Iraqi-American woman bludgeoned to death in her California home brought to Iraq

The family of an Iraqi-American woman found bludgeoned to death in her California home last week, with a threatening note left beside her, brought her body to Iraq on Saturday for burial.

A plane carrying the Iraqi-born Shaima Alawadi landed in the Shiite holy city of Najaf, south of Baghdad.

Two police cars escorted a pickup truck carrying her casket, draped in an Iraqi flag, from the airport to the "Valley of Peace," a large cemetery where many Shiites prefer to bury their dead.

The cemetery, thought to be the world's largest, is located close to the tomb of Imam Ali, a cousin of Islam's seventh century Prophet Muhammad and founder of the Shiite faith. Mourners offered a prayer for Alawadi's soul at the tomb's mosque before they took her body into the cemetery for burial.

The 32-year-old Alawadi, a mother of five, was found unconscious by her teenage daughter in the dining room of the family's home in El Cajon, one of America's largest enclaves of Iraqi immigrants. Three days later, she was taken off life support.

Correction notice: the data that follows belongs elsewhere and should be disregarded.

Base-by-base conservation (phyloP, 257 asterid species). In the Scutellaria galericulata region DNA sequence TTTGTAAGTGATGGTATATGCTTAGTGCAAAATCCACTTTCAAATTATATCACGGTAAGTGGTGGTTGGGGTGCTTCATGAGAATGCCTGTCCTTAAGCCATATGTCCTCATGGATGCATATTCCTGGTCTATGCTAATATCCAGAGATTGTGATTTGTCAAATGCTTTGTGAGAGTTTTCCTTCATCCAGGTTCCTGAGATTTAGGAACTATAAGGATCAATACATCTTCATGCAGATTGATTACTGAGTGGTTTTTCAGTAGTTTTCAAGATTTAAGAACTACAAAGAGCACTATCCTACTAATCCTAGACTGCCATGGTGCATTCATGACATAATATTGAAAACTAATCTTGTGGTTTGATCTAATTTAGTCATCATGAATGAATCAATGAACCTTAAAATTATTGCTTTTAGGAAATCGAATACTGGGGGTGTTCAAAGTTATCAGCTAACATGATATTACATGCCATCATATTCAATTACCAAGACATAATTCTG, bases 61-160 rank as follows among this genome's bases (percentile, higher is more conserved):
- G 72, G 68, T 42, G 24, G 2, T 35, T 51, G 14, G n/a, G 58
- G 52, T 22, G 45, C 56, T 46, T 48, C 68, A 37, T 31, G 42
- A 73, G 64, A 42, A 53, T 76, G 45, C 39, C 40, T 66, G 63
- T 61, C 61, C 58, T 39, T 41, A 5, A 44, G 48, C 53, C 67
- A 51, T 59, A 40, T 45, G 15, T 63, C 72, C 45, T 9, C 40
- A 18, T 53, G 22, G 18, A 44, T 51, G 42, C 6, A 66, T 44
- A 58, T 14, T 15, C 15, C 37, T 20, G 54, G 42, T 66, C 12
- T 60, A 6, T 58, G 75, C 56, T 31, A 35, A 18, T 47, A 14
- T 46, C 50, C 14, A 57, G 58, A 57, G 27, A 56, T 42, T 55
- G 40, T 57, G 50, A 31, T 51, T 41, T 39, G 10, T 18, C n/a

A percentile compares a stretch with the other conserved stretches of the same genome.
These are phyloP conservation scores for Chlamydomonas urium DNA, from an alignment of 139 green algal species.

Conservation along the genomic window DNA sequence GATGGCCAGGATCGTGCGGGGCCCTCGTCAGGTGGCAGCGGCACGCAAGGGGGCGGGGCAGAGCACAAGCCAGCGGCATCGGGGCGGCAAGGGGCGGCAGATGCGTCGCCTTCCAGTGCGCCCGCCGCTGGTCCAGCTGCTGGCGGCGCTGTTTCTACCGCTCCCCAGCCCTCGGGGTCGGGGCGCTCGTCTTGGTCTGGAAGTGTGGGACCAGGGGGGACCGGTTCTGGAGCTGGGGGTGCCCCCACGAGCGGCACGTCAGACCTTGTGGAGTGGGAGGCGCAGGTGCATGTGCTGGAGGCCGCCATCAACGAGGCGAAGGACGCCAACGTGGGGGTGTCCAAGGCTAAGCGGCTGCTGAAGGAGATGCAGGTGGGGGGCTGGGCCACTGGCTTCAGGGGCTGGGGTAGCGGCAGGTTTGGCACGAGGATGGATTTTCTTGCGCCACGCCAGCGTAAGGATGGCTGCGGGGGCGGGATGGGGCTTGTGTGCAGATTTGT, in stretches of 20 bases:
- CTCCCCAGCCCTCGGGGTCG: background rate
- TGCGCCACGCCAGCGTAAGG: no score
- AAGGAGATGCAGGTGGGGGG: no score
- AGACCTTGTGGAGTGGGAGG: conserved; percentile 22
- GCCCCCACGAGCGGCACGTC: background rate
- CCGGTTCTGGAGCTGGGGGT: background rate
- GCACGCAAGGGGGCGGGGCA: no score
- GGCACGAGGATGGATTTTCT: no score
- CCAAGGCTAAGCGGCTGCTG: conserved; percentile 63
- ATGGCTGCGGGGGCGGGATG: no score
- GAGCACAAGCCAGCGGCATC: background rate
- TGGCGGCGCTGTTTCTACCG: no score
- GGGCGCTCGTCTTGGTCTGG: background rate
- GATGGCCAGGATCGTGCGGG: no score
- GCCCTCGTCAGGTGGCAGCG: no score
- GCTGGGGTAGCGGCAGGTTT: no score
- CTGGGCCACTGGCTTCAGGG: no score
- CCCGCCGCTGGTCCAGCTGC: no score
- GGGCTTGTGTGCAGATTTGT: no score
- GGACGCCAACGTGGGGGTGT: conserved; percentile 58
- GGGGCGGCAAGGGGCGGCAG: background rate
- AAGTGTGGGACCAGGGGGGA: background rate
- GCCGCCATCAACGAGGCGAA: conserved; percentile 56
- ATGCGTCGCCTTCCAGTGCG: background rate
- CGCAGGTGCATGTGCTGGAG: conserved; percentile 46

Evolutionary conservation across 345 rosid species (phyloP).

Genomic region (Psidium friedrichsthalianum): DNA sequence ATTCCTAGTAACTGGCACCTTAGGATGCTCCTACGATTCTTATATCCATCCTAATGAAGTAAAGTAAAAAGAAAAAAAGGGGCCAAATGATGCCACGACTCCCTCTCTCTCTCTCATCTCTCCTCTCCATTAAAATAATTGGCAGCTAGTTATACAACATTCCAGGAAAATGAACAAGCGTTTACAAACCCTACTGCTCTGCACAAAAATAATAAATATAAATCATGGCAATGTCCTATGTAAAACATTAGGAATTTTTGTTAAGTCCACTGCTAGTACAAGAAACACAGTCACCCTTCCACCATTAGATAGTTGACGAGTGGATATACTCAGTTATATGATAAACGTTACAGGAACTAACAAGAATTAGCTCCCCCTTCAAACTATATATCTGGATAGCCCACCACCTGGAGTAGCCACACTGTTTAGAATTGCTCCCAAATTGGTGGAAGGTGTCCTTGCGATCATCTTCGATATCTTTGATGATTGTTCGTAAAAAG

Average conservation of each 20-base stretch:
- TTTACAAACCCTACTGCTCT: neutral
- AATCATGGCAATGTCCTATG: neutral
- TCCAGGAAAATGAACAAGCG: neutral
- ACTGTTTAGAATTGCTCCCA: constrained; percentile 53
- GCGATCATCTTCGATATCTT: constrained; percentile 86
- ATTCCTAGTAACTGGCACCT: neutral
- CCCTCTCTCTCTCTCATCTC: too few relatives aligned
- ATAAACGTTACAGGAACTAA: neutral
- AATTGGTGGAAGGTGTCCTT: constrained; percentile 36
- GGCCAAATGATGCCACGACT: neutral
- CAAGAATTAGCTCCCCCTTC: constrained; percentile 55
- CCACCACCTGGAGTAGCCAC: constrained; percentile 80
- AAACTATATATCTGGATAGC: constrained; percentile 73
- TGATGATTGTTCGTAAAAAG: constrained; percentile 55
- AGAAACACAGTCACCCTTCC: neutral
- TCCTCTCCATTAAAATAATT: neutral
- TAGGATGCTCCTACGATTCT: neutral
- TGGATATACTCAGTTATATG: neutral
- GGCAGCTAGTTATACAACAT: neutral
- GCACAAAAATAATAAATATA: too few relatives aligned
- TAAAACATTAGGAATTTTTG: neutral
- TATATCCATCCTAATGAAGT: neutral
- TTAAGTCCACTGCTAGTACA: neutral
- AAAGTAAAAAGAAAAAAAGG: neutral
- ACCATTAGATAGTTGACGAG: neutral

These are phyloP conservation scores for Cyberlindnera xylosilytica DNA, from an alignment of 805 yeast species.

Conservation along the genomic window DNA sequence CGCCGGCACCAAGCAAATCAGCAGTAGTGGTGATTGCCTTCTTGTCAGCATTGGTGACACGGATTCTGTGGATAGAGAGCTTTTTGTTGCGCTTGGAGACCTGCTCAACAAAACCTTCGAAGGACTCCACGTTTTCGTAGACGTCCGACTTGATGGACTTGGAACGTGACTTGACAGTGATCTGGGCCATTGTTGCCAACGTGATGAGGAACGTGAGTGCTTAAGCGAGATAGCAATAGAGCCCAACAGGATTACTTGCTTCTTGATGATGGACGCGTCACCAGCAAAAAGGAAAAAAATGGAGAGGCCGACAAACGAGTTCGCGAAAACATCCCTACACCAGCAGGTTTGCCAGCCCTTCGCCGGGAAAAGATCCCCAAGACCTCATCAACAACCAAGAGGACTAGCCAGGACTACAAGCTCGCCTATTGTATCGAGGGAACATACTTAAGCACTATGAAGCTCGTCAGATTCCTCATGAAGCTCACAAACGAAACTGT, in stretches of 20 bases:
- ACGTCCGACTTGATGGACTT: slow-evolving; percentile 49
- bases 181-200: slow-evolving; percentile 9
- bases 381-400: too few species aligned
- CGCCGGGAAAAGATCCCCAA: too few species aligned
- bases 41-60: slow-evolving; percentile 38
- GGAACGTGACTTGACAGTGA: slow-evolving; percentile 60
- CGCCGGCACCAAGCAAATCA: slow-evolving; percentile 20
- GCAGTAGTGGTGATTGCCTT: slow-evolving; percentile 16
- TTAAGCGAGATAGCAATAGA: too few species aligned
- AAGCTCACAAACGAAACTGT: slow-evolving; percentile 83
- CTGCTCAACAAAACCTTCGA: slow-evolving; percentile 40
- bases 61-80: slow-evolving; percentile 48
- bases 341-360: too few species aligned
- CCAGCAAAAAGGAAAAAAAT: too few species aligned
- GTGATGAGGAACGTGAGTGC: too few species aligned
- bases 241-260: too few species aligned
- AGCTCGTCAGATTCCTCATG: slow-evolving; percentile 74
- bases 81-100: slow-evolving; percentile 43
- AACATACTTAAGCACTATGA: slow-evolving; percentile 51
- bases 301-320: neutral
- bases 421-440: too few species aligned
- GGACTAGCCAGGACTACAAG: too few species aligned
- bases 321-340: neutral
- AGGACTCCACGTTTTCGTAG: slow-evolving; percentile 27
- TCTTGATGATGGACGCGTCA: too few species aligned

A note saying: "Go back to your country, you terrorist," was found near her body, the daughter told a local TV station.

El Cajon police declined to disclose the contents of the note but said it had led investigators to regard the killing as a possible hate crime.

"We are shocked by this criminal act against my daughter who called for love and tolerance," said Alawadi's father, Nabil Alawadi.

From the funeral, relative Haidar Alawadi called on the Iraqi government to take quick action to press U.S. authorities to reveal the results of the investigation into Alawadi's killing. No suspects have been identified or apprehended so far.

"We are totally surprised at the attitude of the Iraqi government, which has not taken any action. What we want is the truth about this ugly crime," he said.

The plane that brought Alawadi's body home to Iraq was dispatched by Iraq's Shiite Prime Minister Nouri al-Maliki.

The victim and her family left Iraq in the early 1990s after a failed Shiite uprising against Saddam Hussein, living in Saudi Arabian refugee camps before coming to the U.S. Saddam's troops had hanged Alawadi's uncle.

The family arrived in the Detroit area in 1993 and later moved to San Diego. Shaima Alawadi was a religious Shiite Muslim who wore a hijab and volunteered at the local mosque.